Writers at Rutgers Reading Series »


by Carolyn Williams


Susanna Moore

Susanna Moore’s fiction is sexy and violent, yet also subtle, funny, and compassionate. In all her novels, she asks why people—including, and perhaps even especially, highly intelligent people —are often compelled to step into dangerously self-destructive scenarios. As Time Out New York put it, Moore “has a penchant for lurking around the darker alleys of human psychology.”

At Rutgers, Moore read from The Big Girls, a work that was then in proofs but has since been published. The narration intertwines four vivid voices: Helen Nash, a psychotic inmate at Sloatsburg women’s prison, incarcerated for killing her children; Dr. Louise Forrest, the newly-appointed chief of psychiatry at Sloatsburg, a recently divorced mother of an eight-year old son; Angie Mills, an aspiring Hollywood starlet and Louise’s ex-husband’s girlfriend, whom Helen believes is her own long-lost sister; and Captain Henry (“Ike”) Bradshaw, a corrections officer, formerly a New York City narcotics detective, with whom Louise becomes involved. Moore was assisted in her reading by Andrea Kuhar, a Rutgers English honors student specializing in creative writing, who read the part of Helen.

This new novel is getting fabulous reviews. In Publisher’s Weekly, the reviewer notes that reading The Big Girls is “like watching a train wreck while dialing for help on your cellphone. You can’t turn away.”

Early in her career, Moore published three novels set in her native Hawai’i, sometimes called her “Hawai’ian trilogy”: My Old Sweetheart, The Whiteness of Bones, and Sleeping Beauties. These novels lovingly evoke their locale, while exposing the complexities of family function and dysfunction. They are also semi-autobiographical, as Moore’s readers discovered when she recently published a nonfiction travelogue, I Myself Have Seen It: The Myth of Hawai’i.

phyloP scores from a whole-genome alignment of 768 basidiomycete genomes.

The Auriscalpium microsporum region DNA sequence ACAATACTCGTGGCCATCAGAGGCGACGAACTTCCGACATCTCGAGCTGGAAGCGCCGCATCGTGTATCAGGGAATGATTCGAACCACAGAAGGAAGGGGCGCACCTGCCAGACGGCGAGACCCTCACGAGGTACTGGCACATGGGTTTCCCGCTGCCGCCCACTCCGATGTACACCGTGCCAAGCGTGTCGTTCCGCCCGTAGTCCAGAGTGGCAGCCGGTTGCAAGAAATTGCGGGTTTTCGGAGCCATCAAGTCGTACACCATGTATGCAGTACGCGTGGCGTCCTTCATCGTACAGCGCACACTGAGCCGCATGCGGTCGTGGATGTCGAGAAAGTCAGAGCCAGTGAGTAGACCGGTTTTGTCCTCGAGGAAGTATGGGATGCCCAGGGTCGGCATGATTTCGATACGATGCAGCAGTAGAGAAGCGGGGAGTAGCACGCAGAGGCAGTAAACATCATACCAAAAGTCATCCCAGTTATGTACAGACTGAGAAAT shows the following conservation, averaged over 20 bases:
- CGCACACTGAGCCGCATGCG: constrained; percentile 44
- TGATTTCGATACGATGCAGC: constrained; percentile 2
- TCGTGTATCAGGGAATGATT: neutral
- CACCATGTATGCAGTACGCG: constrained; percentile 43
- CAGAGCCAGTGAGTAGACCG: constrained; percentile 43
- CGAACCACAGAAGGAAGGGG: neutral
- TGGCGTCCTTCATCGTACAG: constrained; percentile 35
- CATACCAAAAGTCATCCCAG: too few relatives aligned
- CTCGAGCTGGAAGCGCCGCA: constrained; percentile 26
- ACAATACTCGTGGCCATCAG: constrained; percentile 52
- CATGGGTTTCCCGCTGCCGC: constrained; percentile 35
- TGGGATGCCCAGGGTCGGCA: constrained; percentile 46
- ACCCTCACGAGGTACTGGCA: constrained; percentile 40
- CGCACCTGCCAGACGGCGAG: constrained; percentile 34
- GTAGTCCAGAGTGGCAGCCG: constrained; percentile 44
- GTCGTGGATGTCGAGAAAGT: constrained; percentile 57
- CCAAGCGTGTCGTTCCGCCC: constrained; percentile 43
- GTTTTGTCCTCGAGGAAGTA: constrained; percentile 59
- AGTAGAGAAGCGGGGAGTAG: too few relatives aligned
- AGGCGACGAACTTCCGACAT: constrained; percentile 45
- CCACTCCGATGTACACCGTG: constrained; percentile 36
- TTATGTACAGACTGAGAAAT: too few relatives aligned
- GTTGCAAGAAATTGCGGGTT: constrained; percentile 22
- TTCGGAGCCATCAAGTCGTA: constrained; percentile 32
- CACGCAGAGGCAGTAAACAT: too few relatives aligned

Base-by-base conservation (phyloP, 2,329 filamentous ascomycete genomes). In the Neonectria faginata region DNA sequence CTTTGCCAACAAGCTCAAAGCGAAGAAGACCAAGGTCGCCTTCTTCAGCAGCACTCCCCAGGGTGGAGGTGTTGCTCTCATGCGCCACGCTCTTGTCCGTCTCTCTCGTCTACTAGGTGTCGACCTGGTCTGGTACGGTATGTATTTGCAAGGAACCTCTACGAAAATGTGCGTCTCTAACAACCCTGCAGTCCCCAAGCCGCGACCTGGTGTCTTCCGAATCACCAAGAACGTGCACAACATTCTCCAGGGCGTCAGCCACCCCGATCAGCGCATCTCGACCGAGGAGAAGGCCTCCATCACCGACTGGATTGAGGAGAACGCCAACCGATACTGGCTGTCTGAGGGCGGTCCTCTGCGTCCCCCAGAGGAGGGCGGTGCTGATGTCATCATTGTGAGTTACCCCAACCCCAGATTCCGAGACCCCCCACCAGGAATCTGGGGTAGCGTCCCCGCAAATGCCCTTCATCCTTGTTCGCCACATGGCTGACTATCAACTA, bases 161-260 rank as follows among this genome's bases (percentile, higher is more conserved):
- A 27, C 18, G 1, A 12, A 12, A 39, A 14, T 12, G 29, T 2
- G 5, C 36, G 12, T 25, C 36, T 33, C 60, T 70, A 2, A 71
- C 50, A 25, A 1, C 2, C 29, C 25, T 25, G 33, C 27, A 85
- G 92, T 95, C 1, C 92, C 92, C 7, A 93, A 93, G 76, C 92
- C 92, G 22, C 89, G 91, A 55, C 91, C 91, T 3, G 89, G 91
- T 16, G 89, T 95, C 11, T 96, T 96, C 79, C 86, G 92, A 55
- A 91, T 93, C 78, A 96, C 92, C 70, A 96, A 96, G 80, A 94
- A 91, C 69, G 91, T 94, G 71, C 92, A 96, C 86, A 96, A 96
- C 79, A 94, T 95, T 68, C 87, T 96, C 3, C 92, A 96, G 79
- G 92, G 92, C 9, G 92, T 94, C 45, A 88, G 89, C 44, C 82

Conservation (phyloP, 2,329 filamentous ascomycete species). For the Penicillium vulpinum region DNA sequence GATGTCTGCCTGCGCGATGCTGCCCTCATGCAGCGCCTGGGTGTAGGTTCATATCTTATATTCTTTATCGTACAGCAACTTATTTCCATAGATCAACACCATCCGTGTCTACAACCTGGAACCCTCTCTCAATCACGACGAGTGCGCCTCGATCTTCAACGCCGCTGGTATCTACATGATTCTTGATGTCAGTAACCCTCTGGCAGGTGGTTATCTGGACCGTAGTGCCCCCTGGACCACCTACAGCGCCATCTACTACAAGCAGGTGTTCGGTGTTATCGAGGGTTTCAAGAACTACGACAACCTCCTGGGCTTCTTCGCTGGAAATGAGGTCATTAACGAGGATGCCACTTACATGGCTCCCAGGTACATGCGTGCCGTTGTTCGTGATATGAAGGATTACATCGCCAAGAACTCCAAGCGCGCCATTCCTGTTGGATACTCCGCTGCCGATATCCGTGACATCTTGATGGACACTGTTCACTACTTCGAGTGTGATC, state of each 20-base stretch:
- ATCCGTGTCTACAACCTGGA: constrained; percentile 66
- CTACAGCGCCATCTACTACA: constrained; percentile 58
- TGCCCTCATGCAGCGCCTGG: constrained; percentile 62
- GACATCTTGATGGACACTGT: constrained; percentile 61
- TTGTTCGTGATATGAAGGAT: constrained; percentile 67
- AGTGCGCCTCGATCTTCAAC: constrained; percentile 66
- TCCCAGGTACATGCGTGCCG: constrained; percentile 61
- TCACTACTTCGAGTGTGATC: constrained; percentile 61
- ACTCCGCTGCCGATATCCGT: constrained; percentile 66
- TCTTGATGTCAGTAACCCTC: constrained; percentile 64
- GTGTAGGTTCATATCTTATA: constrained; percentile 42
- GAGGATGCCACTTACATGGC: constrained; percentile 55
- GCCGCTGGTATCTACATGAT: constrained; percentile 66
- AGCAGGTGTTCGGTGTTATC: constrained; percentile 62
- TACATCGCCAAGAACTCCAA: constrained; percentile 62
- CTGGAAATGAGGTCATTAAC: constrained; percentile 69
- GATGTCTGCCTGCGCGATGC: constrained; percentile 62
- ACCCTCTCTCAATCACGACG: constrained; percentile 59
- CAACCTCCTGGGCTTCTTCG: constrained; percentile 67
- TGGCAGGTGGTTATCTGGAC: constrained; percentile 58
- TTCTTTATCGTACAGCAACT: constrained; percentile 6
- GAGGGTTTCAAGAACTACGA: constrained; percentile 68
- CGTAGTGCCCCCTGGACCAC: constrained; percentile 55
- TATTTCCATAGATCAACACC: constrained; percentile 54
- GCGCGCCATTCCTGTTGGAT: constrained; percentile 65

With the publication of In the Cut, Moore’s fame increased dramatically. Set in New York City, this novel features an English teacher who accidentally witnesses a woman engaged in a sexual act in a sleazy bar, only to find later that the woman has been murdered and disarticulated, or pulled apart at the joints. Thus the novel links language—the perils and pleasures of education; the disparate languages of street slang, police lingo, and standard English; the desperate effort to master a reality too complex to be articulated—with sexual violence and detection to produce a very unsettling mixture. In the Cut was later made into a film directed by Jane Campion and starring Meg Ryan and Mark Ruffalo.

One Last Look is Moore’s first historical novel, set in colonial India during the early nineteenth century. Narrated through the diaries of Lady Eleanor, who travels to India along with her sister Harriet and her brother Henry, the newly-appointed Governor General, this novel details the vicissitudes of attraction and repulsion that mark their early days in their new culture. Those crude early feelings are replaced by more complex ones as the siblings try to understand their involvement with colonial inequality and attempt various modes of assimilation. Like The Big Girls—and, in fact, like all Moore’s work—One Last Look explores the primal violence within families, the determining force of psychological realities, and the disparities of power and access that arise within the field of sexual and cultural difference.


Editor’s Note: Susanna Moore read on March 28, 2007, to an intimate and engaged audience of 100 people. Moore interacted warmly with our undergraduates: she not only invited Andrea Kuhar to assist her during the reading, but she also gave away her galley proofs of The Big Girls to Alex Kasavin. Carolyn Williams delivered a version of these remarks at the reading.

© 2007 Future Traditions Magazine
A Publication for Alumni and Friends of Rutgers English
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Department of English | Rutgers, The State University of New Jersey.